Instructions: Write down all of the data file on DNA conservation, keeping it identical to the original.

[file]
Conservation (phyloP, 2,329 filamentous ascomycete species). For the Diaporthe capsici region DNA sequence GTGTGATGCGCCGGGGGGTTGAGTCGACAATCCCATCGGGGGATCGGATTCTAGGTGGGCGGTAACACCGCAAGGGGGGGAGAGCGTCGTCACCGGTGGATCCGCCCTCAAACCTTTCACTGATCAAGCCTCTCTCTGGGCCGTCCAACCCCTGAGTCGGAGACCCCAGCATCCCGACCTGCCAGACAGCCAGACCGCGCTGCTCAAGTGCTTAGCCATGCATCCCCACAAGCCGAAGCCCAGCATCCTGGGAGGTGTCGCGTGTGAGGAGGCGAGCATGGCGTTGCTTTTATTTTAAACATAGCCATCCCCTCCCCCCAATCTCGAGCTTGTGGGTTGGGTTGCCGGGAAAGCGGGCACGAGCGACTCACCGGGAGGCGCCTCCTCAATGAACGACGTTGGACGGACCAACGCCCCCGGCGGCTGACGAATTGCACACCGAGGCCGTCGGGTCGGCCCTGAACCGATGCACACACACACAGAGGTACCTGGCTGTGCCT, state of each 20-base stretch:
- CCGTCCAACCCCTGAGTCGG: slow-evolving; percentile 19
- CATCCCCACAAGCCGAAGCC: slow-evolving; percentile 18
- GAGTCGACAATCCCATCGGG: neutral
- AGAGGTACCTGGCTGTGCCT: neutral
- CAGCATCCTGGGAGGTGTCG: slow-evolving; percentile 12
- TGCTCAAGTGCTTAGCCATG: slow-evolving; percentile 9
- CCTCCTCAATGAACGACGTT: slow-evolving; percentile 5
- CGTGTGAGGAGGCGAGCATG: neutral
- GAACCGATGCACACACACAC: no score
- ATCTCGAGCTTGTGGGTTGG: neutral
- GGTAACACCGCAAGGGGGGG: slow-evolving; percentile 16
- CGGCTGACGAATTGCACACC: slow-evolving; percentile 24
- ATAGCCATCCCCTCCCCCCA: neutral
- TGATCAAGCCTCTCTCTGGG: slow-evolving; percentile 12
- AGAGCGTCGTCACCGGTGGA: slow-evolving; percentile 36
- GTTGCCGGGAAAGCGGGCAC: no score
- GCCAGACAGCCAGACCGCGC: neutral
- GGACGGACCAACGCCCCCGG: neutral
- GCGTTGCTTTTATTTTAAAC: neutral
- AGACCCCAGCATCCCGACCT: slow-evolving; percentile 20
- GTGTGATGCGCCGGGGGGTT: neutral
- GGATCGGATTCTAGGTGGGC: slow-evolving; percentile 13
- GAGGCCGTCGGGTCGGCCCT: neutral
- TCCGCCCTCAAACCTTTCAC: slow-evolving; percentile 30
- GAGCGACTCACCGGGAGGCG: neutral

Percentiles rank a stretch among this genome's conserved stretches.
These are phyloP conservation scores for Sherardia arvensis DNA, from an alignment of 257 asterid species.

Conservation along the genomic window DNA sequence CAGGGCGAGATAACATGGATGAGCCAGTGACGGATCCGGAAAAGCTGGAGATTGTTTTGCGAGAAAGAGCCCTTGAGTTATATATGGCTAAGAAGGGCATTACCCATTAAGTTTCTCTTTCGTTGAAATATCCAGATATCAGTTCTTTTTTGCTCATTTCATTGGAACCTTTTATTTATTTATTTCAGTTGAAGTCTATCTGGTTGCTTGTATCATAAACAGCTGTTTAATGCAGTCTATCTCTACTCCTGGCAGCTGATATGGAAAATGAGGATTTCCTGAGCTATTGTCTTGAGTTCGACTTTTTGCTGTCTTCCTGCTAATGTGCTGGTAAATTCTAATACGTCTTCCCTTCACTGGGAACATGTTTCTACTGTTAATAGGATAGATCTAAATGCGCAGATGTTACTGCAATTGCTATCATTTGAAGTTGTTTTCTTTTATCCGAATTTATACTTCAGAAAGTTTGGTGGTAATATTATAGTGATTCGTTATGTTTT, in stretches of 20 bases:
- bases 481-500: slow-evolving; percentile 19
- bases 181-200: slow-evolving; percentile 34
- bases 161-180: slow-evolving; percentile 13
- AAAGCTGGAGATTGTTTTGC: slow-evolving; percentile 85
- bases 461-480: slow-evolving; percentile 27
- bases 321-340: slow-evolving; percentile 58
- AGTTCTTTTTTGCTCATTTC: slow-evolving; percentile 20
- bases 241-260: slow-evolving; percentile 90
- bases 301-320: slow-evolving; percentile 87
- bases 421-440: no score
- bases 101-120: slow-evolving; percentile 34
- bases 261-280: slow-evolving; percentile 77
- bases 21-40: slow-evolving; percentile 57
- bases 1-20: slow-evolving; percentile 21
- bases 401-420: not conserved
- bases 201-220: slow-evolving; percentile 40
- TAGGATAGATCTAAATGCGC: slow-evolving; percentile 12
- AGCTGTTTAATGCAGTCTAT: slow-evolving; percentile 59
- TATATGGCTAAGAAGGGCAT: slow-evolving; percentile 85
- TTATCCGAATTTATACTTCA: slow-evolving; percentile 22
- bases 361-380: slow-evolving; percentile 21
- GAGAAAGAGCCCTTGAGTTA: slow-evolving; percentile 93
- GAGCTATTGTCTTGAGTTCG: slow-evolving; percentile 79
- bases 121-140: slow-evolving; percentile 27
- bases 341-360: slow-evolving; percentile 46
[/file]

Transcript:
Conservation (phyloP, 2,329 filamentous ascomycete species). For the Diaporthe capsici region DNA sequence GTGTGATGCGCCGGGGGGTTGAGTCGACAATCCCATCGGGGGATCGGATTCTAGGTGGGCGGTAACACCGCAAGGGGGGGAGAGCGTCGTCACCGGTGGATCCGCCCTCAAACCTTTCACTGATCAAGCCTCTCTCTGGGCCGTCCAACCCCTGAGTCGGAGACCCCAGCATCCCGACCTGCCAGACAGCCAGACCGCGCTGCTCAAGTGCTTAGCCATGCATCCCCACAAGCCGAAGCCCAGCATCCTGGGAGGTGTCGCGTGTGAGGAGGCGAGCATGGCGTTGCTTTTATTTTAAACATAGCCATCCCCTCCCCCCAATCTCGAGCTTGTGGGTTGGGTTGCCGGGAAAGCGGGCACGAGCGACTCACCGGGAGGCGCCTCCTCAATGAACGACGTTGGACGGACCAACGCCCCCGGCGGCTGACGAATTGCACACCGAGGCCGTCGGGTCGGCCCTGAACCGATGCACACACACACAGAGGTACCTGGCTGTGCCT, state of each 20-base stretch:
- CCGTCCAACCCCTGAGTCGG: slow-evolving; percentile 19
- CATCCCCACAAGCCGAAGCC: slow-evolving; percentile 18
- GAGTCGACAATCCCATCGGG: neutral
- AGAGGTACCTGGCTGTGCCT: neutral
- CAGCATCCTGGGAGGTGTCG: slow-evolving; percentile 12
- TGCTCAAGTGCTTAGCCATG: slow-evolving; percentile 9
- CCTCCTCAATGAACGACGTT: slow-evolving; percentile 5
- CGTGTGAGGAGGCGAGCATG: neutral
- GAACCGATGCACACACACAC: no score
- ATCTCGAGCTTGTGGGTTGG: neutral
- GGTAACACCGCAAGGGGGGG: slow-evolving; percentile 16
- CGGCTGACGAATTGCACACC: slow-evolving; percentile 24
- ATAGCCATCCCCTCCCCCCA: neutral
- TGATCAAGCCTCTCTCTGGG: slow-evolving; percentile 12
- AGAGCGTCGTCACCGGTGGA: slow-evolving; percentile 36
- GTTGCCGGGAAAGCGGGCAC: no score
- GCCAGACAGCCAGACCGCGC: neutral
- GGACGGACCAACGCCCCCGG: neutral
- GCGTTGCTTTTATTTTAAAC: neutral
- AGACCCCAGCATCCCGACCT: slow-evolving; percentile 20
- GTGTGATGCGCCGGGGGGTT: neutral
- GGATCGGATTCTAGGTGGGC: slow-evolving; percentile 13
- GAGGCCGTCGGGTCGGCCCT: neutral
- TCCGCCCTCAAACCTTTCAC: slow-evolving; percentile 30
- GAGCGACTCACCGGGAGGCG: neutral

Percentiles rank a stretch among this genome's conserved stretches.
These are phyloP conservation scores for Sherardia arvensis DNA, from an alignment of 257 asterid species.

Conservation along the genomic window DNA sequence CAGGGCGAGATAACATGGATGAGCCAGTGACGGATCCGGAAAAGCTGGAGATTGTTTTGCGAGAAAGAGCCCTTGAGTTATATATGGCTAAGAAGGGCATTACCCATTAAGTTTCTCTTTCGTTGAAATATCCAGATATCAGTTCTTTTTTGCTCATTTCATTGGAACCTTTTATTTATTTATTTCAGTTGAAGTCTATCTGGTTGCTTGTATCATAAACAGCTGTTTAATGCAGTCTATCTCTACTCCTGGCAGCTGATATGGAAAATGAGGATTTCCTGAGCTATTGTCTTGAGTTCGACTTTTTGCTGTCTTCCTGCTAATGTGCTGGTAAATTCTAATACGTCTTCCCTTCACTGGGAACATGTTTCTACTGTTAATAGGATAGATCTAAATGCGCAGATGTTACTGCAATTGCTATCATTTGAAGTTGTTTTCTTTTATCCGAATTTATACTTCAGAAAGTTTGGTGGTAATATTATAGTGATTCGTTATGTTTT, in stretches of 20 bases:
- bases 481-500: slow-evolving; percentile 19
- bases 181-200: slow-evolving; percentile 34
- bases 161-180: slow-evolving; percentile 13
- AAAGCTGGAGATTGTTTTGC: slow-evolving; percentile 85
- bases 461-480: slow-evolving; percentile 27
- bases 321-340: slow-evolving; percentile 58
- AGTTCTTTTTTGCTCATTTC: slow-evolving; percentile 20
- bases 241-260: slow-evolving; percentile 90
- bases 301-320: slow-evolving; percentile 87
- bases 421-440: no score
- bases 101-120: slow-evolving; percentile 34
- bases 261-280: slow-evolving; percentile 77
- bases 21-40: slow-evolving; percentile 57
- bases 1-20: slow-evolving; percentile 21
- bases 401-420: not conserved
- bases 201-220: slow-evolving; percentile 40
- TAGGATAGATCTAAATGCGC: slow-evolving; percentile 12
- AGCTGTTTAATGCAGTCTAT: slow-evolving; percentile 59
- TATATGGCTAAGAAGGGCAT: slow-evolving; percentile 85
- TTATCCGAATTTATACTTCA: slow-evolving; percentile 22
- bases 361-380: slow-evolving; percentile 21
- GAGAAAGAGCCCTTGAGTTA: slow-evolving; percentile 93
- GAGCTATTGTCTTGAGTTCG: slow-evolving; percentile 79
- bases 121-140: slow-evolving; percentile 27
- bases 341-360: slow-evolving; percentile 46